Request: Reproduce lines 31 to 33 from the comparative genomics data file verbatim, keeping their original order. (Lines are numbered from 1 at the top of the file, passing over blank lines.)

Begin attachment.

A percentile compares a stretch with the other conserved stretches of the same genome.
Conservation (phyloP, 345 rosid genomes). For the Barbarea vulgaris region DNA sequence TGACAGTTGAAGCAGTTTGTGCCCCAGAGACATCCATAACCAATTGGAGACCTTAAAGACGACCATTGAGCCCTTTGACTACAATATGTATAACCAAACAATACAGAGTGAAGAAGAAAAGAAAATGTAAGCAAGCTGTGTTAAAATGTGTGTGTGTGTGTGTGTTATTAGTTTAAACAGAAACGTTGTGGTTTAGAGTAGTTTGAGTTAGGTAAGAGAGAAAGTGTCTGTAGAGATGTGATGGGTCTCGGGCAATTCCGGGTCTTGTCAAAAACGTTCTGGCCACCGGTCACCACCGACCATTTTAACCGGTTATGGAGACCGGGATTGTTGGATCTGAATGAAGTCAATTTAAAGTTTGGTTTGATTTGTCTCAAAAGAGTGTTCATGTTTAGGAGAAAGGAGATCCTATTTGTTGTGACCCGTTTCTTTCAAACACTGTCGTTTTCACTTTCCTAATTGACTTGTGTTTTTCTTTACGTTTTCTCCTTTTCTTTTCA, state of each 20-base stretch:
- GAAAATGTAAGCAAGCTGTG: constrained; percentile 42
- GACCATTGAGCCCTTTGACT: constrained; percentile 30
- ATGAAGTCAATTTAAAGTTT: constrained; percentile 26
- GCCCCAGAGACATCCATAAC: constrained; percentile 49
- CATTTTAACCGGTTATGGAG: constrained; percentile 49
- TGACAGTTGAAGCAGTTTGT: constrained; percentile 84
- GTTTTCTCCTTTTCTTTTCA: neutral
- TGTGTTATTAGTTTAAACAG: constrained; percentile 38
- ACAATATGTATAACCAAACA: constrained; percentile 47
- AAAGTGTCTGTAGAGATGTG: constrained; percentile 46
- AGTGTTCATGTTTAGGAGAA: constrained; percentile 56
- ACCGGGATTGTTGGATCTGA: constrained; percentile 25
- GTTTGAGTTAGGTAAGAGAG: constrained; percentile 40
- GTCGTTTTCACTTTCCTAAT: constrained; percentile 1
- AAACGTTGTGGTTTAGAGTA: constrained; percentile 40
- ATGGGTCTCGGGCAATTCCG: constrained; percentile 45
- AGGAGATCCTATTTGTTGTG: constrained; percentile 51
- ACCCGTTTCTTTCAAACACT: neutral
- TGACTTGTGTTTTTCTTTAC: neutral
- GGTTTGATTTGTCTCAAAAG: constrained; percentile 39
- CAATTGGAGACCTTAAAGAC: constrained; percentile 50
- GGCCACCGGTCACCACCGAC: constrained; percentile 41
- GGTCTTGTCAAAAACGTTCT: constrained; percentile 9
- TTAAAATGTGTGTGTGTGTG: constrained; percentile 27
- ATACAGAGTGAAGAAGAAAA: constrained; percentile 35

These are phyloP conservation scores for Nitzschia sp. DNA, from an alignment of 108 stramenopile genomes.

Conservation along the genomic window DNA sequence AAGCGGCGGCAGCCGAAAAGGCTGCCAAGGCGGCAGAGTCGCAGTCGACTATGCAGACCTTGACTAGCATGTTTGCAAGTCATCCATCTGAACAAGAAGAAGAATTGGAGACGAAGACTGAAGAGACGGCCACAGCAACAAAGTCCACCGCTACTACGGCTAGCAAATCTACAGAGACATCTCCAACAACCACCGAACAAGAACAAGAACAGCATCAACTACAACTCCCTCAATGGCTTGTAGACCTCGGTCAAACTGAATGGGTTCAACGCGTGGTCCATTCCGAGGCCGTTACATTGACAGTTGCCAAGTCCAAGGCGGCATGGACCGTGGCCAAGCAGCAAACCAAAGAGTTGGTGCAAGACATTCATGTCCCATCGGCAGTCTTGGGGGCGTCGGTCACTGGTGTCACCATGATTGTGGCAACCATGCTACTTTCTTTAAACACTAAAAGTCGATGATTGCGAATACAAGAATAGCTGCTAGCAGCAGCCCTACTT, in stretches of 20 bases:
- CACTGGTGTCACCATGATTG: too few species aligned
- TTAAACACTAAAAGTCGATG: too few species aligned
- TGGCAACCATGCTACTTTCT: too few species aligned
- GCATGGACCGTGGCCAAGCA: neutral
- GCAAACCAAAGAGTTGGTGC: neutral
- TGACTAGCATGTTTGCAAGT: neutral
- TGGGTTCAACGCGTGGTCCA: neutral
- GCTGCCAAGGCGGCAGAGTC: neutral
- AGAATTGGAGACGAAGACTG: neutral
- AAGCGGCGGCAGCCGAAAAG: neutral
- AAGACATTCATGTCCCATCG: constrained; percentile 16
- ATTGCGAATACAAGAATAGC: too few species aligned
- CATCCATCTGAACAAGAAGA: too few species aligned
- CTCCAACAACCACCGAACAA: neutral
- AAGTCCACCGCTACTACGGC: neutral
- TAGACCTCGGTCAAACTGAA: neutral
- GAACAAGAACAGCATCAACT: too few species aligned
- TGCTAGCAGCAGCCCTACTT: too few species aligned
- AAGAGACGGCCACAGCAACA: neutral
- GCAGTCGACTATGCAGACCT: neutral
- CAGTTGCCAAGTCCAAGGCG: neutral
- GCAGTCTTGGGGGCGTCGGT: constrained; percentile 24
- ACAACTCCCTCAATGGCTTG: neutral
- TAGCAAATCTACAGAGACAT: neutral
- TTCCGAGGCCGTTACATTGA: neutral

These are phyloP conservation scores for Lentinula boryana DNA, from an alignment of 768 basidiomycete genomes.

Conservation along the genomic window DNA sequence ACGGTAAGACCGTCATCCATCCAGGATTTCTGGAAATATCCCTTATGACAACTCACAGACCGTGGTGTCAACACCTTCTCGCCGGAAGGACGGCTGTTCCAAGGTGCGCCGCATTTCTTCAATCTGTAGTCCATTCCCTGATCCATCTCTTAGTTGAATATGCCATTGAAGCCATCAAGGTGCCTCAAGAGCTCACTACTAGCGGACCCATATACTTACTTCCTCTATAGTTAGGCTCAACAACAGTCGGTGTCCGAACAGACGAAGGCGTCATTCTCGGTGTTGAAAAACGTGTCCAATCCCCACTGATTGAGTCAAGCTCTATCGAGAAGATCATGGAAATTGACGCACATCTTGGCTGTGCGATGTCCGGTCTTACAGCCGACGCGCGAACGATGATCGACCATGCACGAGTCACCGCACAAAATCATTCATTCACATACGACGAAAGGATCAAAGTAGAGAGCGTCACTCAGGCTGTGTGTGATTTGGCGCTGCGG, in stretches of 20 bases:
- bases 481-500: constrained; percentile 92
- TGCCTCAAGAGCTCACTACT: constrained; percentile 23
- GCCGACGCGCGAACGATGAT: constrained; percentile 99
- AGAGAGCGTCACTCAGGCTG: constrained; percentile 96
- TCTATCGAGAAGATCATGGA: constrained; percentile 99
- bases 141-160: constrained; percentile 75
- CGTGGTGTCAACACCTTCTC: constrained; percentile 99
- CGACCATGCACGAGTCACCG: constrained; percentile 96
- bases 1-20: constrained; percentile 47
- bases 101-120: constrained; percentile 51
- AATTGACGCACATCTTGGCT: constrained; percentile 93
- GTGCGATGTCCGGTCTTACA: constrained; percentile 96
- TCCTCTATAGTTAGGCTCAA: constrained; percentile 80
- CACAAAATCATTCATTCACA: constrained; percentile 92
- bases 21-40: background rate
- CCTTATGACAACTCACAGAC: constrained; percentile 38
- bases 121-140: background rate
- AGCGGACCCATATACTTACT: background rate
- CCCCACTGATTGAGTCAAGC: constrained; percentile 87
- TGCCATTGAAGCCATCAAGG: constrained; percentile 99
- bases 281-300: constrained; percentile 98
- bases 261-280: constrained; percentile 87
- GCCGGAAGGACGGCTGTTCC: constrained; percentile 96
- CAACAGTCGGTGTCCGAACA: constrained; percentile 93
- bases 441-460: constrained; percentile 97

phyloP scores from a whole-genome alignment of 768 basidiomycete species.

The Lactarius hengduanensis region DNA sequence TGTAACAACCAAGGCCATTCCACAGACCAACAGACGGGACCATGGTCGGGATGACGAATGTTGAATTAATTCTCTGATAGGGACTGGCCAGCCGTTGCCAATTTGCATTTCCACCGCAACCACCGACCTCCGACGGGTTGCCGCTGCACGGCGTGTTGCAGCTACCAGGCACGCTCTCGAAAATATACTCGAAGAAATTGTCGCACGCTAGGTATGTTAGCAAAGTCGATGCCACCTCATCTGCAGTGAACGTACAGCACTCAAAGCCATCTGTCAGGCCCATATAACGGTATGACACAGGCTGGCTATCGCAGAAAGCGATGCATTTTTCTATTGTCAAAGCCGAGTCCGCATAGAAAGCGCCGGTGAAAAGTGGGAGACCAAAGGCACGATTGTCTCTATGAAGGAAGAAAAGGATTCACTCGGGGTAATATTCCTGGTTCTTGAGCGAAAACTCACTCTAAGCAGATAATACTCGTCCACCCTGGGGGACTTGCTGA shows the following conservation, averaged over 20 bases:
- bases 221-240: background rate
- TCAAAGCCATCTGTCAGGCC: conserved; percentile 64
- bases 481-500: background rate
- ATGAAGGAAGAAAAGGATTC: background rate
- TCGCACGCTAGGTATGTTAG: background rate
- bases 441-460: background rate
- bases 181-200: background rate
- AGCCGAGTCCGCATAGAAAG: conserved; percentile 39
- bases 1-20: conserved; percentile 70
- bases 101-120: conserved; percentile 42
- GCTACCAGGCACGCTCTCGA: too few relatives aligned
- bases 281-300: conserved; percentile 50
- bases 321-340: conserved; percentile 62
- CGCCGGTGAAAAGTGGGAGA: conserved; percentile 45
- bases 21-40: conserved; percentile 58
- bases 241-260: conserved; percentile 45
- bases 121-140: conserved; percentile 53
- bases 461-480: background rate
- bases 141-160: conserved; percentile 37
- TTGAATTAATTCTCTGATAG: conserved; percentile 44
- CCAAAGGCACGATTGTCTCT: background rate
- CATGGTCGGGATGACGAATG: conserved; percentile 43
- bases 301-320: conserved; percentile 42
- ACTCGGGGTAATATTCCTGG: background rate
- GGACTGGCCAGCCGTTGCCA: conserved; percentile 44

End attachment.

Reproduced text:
- TTAAACACTAAAAGTCGATG: too few species aligned
- TGGCAACCATGCTACTTTCT: too few species aligned
- GCATGGACCGTGGCCAAGCA: neutral